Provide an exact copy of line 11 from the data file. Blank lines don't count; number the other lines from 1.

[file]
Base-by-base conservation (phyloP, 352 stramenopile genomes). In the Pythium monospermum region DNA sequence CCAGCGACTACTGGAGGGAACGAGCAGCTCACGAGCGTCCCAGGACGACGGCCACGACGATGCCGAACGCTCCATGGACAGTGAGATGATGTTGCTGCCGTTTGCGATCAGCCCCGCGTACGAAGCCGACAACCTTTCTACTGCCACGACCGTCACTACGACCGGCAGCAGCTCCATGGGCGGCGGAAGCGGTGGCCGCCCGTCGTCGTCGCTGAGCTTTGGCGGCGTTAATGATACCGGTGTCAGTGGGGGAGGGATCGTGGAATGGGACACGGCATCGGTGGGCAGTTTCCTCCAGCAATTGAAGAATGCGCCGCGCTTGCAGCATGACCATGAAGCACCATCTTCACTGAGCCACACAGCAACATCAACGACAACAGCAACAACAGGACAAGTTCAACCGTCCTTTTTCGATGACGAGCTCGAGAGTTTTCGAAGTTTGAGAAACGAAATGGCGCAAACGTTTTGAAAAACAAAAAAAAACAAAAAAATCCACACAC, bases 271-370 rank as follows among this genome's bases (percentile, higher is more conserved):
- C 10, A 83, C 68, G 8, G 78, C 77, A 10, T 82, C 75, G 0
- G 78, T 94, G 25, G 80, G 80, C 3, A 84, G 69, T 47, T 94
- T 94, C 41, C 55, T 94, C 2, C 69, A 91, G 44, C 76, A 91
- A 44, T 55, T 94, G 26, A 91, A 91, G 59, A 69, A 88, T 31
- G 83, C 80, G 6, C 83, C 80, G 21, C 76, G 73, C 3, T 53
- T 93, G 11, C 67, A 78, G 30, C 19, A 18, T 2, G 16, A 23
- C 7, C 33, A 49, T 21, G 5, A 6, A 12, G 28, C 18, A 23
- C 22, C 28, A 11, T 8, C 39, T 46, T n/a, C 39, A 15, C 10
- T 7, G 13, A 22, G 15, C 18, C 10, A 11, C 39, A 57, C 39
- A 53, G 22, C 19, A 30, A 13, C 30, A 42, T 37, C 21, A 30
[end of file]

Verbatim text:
- A 53, G 22, C 19, A 30, A 13, C 30, A 42, T 37, C 21, A 30